Tobi is a six-year-old cocker spaniel whose hind legs were paralyzed after he suffered a herniated disc in his spine. Although Tobi will never fully regain the use of his legs, he has benefitted from a clinical trial involving stem cell transplantation in dogs that is currently underway at North Carolina State University.
See video presentation: Stem cell treatments for paralyzed dogs.
Dr. Natasha Olby, professor of neurology at the NC State College of Veterinary Medicine, specializes in researching treatments for long-term paralysis in dogs. According to Dr. Olby, even in the case of severe spinal cord injury all may not be lost in terms of spinal cord function – there may still be salvageable, living nerves and nerve fibers, or axons, bridging the site of the injury that could still transmit signals if they had a little help.
Obviously, researchers would love to be able to replace all the lost neurons and axons and restore normal connections in a damaged spinal cord. But that sort of treatment is not yet possible. On the other hand, targeting surviving nerves and axons that are still crossing the site of the injury and restoring their conductivity is more attainable.
Often, these damaged nerves have lost the myelin sheath, fatty material that coats axons and allows them to conduct signals. Dr. Olby wants to restore the myelin sheath to these surviving axons by taking fat cells from the patient and turning them into stem cells that can be combined with nerve cells and injected into the site of the damage, regrowing the sheath. Even though she is still in the early stages of a randomized clinical trial, the results thus far are encouraging.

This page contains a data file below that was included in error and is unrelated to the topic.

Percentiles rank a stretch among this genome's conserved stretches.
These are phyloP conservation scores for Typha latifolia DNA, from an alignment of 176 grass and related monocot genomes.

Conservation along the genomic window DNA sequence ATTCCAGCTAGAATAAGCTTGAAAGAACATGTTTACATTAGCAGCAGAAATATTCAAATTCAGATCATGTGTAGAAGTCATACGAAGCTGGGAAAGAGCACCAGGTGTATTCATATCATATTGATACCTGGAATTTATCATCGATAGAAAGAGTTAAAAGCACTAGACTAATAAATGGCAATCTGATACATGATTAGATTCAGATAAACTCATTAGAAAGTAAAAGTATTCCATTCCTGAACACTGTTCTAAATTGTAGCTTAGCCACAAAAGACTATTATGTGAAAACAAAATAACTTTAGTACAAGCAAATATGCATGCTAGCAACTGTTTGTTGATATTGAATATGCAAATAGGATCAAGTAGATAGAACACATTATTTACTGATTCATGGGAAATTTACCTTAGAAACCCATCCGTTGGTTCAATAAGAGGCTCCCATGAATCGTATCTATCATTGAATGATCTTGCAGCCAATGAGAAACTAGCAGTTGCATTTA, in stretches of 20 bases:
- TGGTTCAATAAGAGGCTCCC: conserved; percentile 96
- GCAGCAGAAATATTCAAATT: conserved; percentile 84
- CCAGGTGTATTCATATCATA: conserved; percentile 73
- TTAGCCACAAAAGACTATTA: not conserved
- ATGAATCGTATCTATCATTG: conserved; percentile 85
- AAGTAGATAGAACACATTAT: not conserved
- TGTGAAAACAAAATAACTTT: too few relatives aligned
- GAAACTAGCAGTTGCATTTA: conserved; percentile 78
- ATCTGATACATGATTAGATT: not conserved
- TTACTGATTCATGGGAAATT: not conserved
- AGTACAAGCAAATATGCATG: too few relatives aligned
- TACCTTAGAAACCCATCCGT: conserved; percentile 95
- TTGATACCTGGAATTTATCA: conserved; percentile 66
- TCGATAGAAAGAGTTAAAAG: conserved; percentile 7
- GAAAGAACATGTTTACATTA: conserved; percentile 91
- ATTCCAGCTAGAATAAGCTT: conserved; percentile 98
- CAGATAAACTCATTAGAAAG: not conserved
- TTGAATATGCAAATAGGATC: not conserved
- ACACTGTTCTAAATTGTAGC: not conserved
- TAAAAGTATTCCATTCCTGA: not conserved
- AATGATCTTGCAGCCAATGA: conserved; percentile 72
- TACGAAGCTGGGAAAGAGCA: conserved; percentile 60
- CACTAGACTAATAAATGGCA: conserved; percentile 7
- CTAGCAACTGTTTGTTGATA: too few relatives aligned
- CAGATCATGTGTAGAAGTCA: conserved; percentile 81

Dogs like Tobi will not be the only beneficiaries of Dr. Olby’s research. If the therapy produces positive results in dogs, then translating the treatment to humans is a natural next step. And in humans, even very small improvements have the capacity to radically transform quality of life.
“Even if this procedure produced an effect in a person as small as giving him or her partial control of one finger, that could allow the patient to use a computer, which opens up a whole new world of possibilities in terms of communication and interaction with the outside world,” Dr. Olby says.
— Tracey Peake
Dr. Olby’s research is funded by the Morris Animal Foundation and is one of the clinical trials underway in the Neurology Service within the Randall B. Terry, Jr. Companion Animal Veterinary Medical Center. For more information on the clinical trial, visit the "call for patients" web page.
Posted Feb. 14, 2012